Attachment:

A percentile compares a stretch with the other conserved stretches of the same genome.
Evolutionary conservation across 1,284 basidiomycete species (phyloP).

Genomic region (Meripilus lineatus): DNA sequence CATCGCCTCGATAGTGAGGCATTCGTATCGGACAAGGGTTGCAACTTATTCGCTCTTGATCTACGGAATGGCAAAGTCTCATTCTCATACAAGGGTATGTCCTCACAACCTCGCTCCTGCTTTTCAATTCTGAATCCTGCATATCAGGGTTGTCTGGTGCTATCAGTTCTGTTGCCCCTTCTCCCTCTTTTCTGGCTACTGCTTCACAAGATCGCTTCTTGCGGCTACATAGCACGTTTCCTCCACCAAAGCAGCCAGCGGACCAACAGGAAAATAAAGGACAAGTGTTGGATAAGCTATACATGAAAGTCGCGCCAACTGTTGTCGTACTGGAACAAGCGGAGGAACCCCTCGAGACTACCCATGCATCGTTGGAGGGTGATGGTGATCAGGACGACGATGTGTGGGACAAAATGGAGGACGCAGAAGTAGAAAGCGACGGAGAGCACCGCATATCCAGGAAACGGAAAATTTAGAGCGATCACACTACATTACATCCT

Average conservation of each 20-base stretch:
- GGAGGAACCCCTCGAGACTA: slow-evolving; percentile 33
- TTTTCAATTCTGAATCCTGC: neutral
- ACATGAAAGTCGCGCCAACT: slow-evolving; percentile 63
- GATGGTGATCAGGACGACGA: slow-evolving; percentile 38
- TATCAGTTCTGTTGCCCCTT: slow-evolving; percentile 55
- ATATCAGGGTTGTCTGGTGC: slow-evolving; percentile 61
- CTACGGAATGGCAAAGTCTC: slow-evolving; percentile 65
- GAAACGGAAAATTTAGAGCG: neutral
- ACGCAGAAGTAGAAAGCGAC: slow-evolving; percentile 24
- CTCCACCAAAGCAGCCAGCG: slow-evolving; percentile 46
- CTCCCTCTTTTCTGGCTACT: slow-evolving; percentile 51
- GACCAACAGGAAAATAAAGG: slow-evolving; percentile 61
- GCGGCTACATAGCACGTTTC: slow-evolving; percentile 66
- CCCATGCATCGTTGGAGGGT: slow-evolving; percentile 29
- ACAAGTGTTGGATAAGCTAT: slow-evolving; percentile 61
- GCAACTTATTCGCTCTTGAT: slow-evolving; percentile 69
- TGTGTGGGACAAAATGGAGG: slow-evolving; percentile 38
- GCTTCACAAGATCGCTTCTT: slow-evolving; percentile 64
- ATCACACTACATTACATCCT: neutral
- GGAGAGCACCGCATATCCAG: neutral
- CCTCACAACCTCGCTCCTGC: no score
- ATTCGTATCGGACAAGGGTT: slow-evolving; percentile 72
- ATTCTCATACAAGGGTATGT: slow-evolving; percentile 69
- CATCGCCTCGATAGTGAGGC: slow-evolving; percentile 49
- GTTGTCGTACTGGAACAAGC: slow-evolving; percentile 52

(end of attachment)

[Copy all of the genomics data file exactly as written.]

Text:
A percentile compares a stretch with the other conserved stretches of the same genome.
Evolutionary conservation across 1,284 basidiomycete species (phyloP).

Genomic region (Meripilus lineatus): DNA sequence CATCGCCTCGATAGTGAGGCATTCGTATCGGACAAGGGTTGCAACTTATTCGCTCTTGATCTACGGAATGGCAAAGTCTCATTCTCATACAAGGGTATGTCCTCACAACCTCGCTCCTGCTTTTCAATTCTGAATCCTGCATATCAGGGTTGTCTGGTGCTATCAGTTCTGTTGCCCCTTCTCCCTCTTTTCTGGCTACTGCTTCACAAGATCGCTTCTTGCGGCTACATAGCACGTTTCCTCCACCAAAGCAGCCAGCGGACCAACAGGAAAATAAAGGACAAGTGTTGGATAAGCTATACATGAAAGTCGCGCCAACTGTTGTCGTACTGGAACAAGCGGAGGAACCCCTCGAGACTACCCATGCATCGTTGGAGGGTGATGGTGATCAGGACGACGATGTGTGGGACAAAATGGAGGACGCAGAAGTAGAAAGCGACGGAGAGCACCGCATATCCAGGAAACGGAAAATTTAGAGCGATCACACTACATTACATCCT

Average conservation of each 20-base stretch:
- GGAGGAACCCCTCGAGACTA: slow-evolving; percentile 33
- TTTTCAATTCTGAATCCTGC: neutral
- ACATGAAAGTCGCGCCAACT: slow-evolving; percentile 63
- GATGGTGATCAGGACGACGA: slow-evolving; percentile 38
- TATCAGTTCTGTTGCCCCTT: slow-evolving; percentile 55
- ATATCAGGGTTGTCTGGTGC: slow-evolving; percentile 61
- CTACGGAATGGCAAAGTCTC: slow-evolving; percentile 65
- GAAACGGAAAATTTAGAGCG: neutral
- ACGCAGAAGTAGAAAGCGAC: slow-evolving; percentile 24
- CTCCACCAAAGCAGCCAGCG: slow-evolving; percentile 46
- CTCCCTCTTTTCTGGCTACT: slow-evolving; percentile 51
- GACCAACAGGAAAATAAAGG: slow-evolving; percentile 61
- GCGGCTACATAGCACGTTTC: slow-evolving; percentile 66
- CCCATGCATCGTTGGAGGGT: slow-evolving; percentile 29
- ACAAGTGTTGGATAAGCTAT: slow-evolving; percentile 61
- GCAACTTATTCGCTCTTGAT: slow-evolving; percentile 69
- TGTGTGGGACAAAATGGAGG: slow-evolving; percentile 38
- GCTTCACAAGATCGCTTCTT: slow-evolving; percentile 64
- ATCACACTACATTACATCCT: neutral
- GGAGAGCACCGCATATCCAG: neutral
- CCTCACAACCTCGCTCCTGC: no score
- ATTCGTATCGGACAAGGGTT: slow-evolving; percentile 72
- ATTCTCATACAAGGGTATGT: slow-evolving; percentile 69
- CATCGCCTCGATAGTGAGGC: slow-evolving; percentile 49
- GTTGTCGTACTGGAACAAGC: slow-evolving; percentile 52